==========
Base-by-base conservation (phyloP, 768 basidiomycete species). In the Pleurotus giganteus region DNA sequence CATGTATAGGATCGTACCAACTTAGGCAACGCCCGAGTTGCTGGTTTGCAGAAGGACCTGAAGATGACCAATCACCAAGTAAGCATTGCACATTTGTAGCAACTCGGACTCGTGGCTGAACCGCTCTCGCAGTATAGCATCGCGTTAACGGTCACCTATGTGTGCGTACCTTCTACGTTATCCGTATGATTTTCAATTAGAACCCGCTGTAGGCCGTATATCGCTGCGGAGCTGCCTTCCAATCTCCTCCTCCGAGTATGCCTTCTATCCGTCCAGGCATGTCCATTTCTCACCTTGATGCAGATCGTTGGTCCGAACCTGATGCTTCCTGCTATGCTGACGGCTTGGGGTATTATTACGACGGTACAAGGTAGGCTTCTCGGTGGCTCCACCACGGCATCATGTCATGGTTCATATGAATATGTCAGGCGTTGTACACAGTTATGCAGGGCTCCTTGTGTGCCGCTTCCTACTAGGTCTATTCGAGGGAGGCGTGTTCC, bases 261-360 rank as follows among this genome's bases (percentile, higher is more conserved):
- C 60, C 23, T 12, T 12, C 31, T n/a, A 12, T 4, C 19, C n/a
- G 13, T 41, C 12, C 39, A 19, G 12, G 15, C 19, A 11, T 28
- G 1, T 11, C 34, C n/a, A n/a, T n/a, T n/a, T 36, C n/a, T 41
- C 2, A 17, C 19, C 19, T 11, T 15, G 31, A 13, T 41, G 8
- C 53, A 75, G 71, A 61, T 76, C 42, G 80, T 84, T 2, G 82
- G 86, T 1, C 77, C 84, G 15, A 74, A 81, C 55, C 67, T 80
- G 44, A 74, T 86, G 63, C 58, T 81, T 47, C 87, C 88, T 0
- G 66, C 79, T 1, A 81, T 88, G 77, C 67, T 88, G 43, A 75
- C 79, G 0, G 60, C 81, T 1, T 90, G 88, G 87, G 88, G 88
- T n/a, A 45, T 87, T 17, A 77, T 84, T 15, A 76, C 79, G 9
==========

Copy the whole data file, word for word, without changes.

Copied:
Base-by-base conservation (phyloP, 768 basidiomycete species). In the Pleurotus giganteus region DNA sequence CATGTATAGGATCGTACCAACTTAGGCAACGCCCGAGTTGCTGGTTTGCAGAAGGACCTGAAGATGACCAATCACCAAGTAAGCATTGCACATTTGTAGCAACTCGGACTCGTGGCTGAACCGCTCTCGCAGTATAGCATCGCGTTAACGGTCACCTATGTGTGCGTACCTTCTACGTTATCCGTATGATTTTCAATTAGAACCCGCTGTAGGCCGTATATCGCTGCGGAGCTGCCTTCCAATCTCCTCCTCCGAGTATGCCTTCTATCCGTCCAGGCATGTCCATTTCTCACCTTGATGCAGATCGTTGGTCCGAACCTGATGCTTCCTGCTATGCTGACGGCTTGGGGTATTATTACGACGGTACAAGGTAGGCTTCTCGGTGGCTCCACCACGGCATCATGTCATGGTTCATATGAATATGTCAGGCGTTGTACACAGTTATGCAGGGCTCCTTGTGTGCCGCTTCCTACTAGGTCTATTCGAGGGAGGCGTGTTCC, bases 261-360 rank as follows among this genome's bases (percentile, higher is more conserved):
- C 60, C 23, T 12, T 12, C 31, T n/a, A 12, T 4, C 19, C n/a
- G 13, T 41, C 12, C 39, A 19, G 12, G 15, C 19, A 11, T 28
- G 1, T 11, C 34, C n/a, A n/a, T n/a, T n/a, T 36, C n/a, T 41
- C 2, A 17, C 19, C 19, T 11, T 15, G 31, A 13, T 41, G 8
- C 53, A 75, G 71, A 61, T 76, C 42, G 80, T 84, T 2, G 82
- G 86, T 1, C 77, C 84, G 15, A 74, A 81, C 55, C 67, T 80
- G 44, A 74, T 86, G 63, C 58, T 81, T 47, C 87, C 88, T 0
- G 66, C 79, T 1, A 81, T 88, G 77, C 67, T 88, G 43, A 75
- C 79, G 0, G 60, C 81, T 1, T 90, G 88, G 87, G 88, G 88
- T n/a, A 45, T 87, T 17, A 77, T 84, T 15, A 76, C 79, G 9